I went around and around in my head in a bid to find a solution, knowing that I couldn’t continue in this dark cloud of anxiety. I chatted with my husband and we agreed that we needed to try a more positive approach to our morning routine. So, we concluded that we would ‘take a step back’, and allow our then 6, 8 and 11-year old children to get themselves up, breakfasted and ready for school. We would gently waken them with a whisper of ‘Good morning’ then go downstairs. There would be no yelling, no threats of consequences for not listening, no repetitive statements of ‘do this’ or ‘do that’. Instead, I made a list of the things they needed to do. Breakfast. Bed made. Teeth Cleaned. Wash. Dress. Maybe other parents already do this, and we missed the memo, who knows! It wasn’t a demanding routine and of course as parents we were still at hand to squeeze out the last bit of toothpaste from the tube, or help with ties and top buttons. We weren’t abandoning them! Simply stepping out of the stress-zone and allowing them to take responsibility for getting themselves put together on time. We were beginning to foster independence and nurture self-reliance with the outlook that it would do them good in the years to come. There would be the odd gentle reminder like, we have to leave in 20 minutes, but that was about it. Instead, I get up, make coffee, chat with my husband as I put pre-made lunches in lunchboxes, and enjoy that connection with him at the beginning of the day instead of dashing about frantically trying to get everyone to cooperate. When the kids appear down for breakfast I resist the urge to serve them, telling them what’s in the fridge and cupboard for breakfast and allowing them to help themselves. I linger near them as they eat and chat to one another and relish the closeness and the little snippets of sibling bonding and bickering that I overhear. I try not to intervene too much. If you spill something, clean it up. Pop your bowl in the sink when you’re done and stop for a hug on the way by. It’s calm, it’s togetherness and it was revelatory to me that the morning could flow so peacefully and gently.
Don’t get me wrong, it’s not like this every day! There can be mornings where it all falls apart at the seams spectacularly and we are grumpy or impatient due to tiredness or if we have accidentally slept in and I find myself back in that old place of barking orders and placing demands on myself and my children. Those days are a good reminder of how we used to live and rapidly jolt me awake and force me to reclaim my calm that I worked so hard for. The mornings are always busy, there’s just no escaping that in this season, we are a family of 5 after all. But it’s focused busy. Focused on what needs to be done and focused on keeping relationships tension-free and encouraging.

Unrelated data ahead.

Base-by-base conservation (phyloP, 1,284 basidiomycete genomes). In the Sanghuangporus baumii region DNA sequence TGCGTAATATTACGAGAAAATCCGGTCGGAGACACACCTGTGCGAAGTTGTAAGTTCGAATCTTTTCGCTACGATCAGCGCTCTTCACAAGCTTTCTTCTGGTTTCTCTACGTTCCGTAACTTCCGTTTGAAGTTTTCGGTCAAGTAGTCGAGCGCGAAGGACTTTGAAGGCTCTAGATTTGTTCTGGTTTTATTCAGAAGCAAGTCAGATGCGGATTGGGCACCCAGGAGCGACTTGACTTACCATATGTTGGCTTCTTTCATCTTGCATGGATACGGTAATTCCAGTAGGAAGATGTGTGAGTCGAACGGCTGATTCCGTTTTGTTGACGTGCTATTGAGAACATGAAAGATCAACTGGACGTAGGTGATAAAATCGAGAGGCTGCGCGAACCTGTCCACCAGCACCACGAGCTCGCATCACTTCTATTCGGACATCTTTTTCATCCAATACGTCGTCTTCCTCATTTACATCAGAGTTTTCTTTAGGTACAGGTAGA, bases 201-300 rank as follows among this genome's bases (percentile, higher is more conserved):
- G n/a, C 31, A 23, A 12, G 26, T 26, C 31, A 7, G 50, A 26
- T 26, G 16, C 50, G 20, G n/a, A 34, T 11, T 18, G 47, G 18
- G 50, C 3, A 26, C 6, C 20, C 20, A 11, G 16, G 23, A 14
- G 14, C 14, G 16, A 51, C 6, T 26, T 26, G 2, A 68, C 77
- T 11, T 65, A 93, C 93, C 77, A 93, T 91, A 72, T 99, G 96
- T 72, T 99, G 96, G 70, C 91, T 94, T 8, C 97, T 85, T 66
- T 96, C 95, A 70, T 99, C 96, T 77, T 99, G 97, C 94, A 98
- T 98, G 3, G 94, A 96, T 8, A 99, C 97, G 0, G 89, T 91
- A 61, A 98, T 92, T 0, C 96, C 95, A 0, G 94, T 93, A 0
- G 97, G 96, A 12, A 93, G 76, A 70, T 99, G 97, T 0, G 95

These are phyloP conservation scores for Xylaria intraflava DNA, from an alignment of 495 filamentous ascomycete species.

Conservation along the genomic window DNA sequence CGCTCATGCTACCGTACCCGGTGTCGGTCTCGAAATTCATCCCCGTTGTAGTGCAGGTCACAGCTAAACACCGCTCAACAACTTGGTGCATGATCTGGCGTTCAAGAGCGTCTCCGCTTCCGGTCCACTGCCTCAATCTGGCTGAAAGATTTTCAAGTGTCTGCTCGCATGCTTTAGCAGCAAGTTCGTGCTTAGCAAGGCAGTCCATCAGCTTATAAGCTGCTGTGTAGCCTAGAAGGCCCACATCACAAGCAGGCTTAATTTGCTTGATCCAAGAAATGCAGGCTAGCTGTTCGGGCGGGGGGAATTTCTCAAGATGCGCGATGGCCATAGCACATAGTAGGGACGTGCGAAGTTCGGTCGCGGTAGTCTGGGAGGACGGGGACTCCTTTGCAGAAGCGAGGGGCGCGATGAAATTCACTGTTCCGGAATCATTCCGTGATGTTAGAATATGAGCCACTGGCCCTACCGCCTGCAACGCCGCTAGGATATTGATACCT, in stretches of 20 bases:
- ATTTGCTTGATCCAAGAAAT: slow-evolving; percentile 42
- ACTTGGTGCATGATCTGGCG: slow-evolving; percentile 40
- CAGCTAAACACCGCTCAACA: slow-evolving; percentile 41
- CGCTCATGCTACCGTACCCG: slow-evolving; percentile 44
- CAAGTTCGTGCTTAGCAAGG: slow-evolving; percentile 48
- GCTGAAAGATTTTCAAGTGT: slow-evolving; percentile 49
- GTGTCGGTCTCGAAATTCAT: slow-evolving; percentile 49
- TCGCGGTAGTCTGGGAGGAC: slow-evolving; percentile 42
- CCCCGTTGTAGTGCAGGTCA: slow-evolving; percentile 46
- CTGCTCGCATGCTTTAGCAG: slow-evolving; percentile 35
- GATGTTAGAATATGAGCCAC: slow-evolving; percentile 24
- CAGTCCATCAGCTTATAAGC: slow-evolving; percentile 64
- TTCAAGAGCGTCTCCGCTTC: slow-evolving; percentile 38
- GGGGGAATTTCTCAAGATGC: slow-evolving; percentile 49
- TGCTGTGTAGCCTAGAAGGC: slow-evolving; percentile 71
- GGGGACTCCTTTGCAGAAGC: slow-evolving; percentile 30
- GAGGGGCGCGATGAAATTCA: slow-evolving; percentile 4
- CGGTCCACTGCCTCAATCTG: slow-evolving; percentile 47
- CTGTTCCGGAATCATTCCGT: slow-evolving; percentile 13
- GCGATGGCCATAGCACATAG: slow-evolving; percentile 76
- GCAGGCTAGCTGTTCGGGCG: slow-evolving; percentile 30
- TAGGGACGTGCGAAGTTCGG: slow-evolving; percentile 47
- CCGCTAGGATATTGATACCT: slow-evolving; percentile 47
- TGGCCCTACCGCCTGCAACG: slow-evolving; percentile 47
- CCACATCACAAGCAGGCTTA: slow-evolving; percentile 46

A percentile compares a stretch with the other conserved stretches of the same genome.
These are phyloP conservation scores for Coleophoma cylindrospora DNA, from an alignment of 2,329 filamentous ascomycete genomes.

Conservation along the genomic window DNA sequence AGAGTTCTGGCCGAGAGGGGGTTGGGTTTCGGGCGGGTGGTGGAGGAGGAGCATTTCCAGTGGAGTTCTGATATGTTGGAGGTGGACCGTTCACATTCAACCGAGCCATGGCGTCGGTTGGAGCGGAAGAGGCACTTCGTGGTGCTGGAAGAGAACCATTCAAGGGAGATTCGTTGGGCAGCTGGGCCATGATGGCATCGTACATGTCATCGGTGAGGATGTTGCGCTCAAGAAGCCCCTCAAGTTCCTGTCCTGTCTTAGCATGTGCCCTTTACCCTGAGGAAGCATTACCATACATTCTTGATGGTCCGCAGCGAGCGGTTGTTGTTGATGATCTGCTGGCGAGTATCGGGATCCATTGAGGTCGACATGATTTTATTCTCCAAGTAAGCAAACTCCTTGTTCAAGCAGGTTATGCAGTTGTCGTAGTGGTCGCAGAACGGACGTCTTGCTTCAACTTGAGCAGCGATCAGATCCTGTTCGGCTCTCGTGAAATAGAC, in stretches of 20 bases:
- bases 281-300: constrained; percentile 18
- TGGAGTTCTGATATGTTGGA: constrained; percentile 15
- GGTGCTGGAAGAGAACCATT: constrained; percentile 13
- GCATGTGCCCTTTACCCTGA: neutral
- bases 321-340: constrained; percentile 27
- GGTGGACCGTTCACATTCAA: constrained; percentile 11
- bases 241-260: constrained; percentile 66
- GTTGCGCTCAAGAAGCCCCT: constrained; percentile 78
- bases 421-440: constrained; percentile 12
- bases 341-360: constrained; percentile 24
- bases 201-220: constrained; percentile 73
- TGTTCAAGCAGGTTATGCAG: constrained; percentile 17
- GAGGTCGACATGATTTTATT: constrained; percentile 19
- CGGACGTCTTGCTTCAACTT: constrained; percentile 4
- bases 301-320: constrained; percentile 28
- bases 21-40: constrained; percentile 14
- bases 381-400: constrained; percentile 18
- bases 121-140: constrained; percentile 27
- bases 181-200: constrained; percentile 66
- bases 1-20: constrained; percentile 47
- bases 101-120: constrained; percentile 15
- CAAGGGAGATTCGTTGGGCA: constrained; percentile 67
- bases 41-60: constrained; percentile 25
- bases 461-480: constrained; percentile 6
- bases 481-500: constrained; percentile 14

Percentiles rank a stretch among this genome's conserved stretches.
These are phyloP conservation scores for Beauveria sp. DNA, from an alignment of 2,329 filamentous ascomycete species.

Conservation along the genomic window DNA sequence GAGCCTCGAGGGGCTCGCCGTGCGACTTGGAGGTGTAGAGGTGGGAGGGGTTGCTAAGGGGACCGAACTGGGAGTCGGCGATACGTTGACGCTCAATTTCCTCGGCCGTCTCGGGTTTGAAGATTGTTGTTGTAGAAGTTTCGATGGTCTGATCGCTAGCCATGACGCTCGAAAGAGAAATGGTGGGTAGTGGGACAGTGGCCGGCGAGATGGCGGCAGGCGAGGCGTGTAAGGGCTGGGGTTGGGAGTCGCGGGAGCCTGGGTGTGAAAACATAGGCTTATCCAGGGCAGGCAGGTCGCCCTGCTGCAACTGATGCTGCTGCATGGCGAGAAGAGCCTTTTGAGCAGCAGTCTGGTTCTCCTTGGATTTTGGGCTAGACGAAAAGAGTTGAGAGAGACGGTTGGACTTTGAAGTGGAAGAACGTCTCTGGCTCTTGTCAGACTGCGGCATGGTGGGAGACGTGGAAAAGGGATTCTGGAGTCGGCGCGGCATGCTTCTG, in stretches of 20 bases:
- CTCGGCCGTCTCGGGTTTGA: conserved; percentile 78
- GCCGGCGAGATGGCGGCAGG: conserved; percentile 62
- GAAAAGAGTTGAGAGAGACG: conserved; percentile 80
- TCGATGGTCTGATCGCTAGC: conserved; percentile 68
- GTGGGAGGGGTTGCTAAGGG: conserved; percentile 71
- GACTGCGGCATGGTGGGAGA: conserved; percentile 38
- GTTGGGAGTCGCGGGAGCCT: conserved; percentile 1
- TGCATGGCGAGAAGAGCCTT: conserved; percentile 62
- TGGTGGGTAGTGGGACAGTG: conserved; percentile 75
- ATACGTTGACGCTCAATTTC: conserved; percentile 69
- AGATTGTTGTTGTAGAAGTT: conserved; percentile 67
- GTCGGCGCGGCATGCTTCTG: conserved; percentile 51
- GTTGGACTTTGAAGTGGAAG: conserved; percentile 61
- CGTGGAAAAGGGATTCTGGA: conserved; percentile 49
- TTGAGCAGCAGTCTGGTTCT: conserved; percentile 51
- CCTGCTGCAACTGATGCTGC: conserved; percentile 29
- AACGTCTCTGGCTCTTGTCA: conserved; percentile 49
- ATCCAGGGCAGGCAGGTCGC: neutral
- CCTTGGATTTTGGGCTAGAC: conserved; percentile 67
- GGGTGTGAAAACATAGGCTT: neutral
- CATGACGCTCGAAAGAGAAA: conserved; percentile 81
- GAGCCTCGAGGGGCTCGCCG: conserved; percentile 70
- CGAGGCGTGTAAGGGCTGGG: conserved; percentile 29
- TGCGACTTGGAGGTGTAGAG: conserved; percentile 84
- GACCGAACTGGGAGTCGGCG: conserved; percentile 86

In turn, these changes led to me thinking about the language we use within our household. We have a couple of mottos that we use on a daily or weekly basis. At night, my oldest boy can’t go to sleep until he’s called downstairs: ‘Night-night, love you, sweet dreams, see you in the morning,’ and received the same in reply. These are words that we have spoken to him since he was a tiny newborn and they are to him still at 12-years old a source of comfort and security. Language and communication is so powerful in helping us to know where we belong and who cares for us that these daily repetitive, positive phrases are so vital.
On a Saturday morning I leave for work just as my 3 boys are heading to rugby training. Without fail I say to them: ‘Play Safe. Play Strong’ and fist bump each of them in turn. This is my way of reminding them to wear their gum shields and scrum hats and to enjoy their team-play. They love this little enactment and it creates a bond of solidarity between us that even as we go our separate ways we are still a unit that is looking out for one another.
As a lover of words and language, both in how it communicates information but also in how it reinforces relationships, I realize that how we speak to our children is so instrumental in their forming of self and understanding of their place in the world. Language shapes and moulds our inner world and our connection to the outer world. Therefore, I want to be a Mum who pours out positive, encouraging, inspiring and uplifting words that will enable my children to be confident and positive people who add value to the world. My aim now in the busyness of our morning routine is to be a Mum that uses gentle speak and also a Mum that listens, and really hears what her kids are communicating and saying about who they are at their core.
Believe me, I am no parenting expert. I am for the most part winging it and trying to find my flow along the way. What works for my family, may not work for another. I am constantly gleaning great ideas and tips from friends and excellent bloggers and putting them to the test. I won’t give up trying to be the best Mum that I can be for my boys and I guess that’s really what’s at the heart of all that I try to put across on my blog. I don’t have all the answers. Some days I don’t feel like I have any answers. But I am willing and eager to learn. To try. To trip. To fall. To fail. To get up. Dust off my knees and try all over again to be a source of positivity and light in my children’s lives so that their inner monologue is one that says ‘Well done,’ ‘You’ve got this’, ‘You can do it’, ‘I believe in you!’. If I can raise kids who have self-belief and care about those around them as well as the world in which they live I will be happy that I have made so many errors but never give up.
Because as Yoda wisely said:
‘The Greatest Teacher, Failure Is’.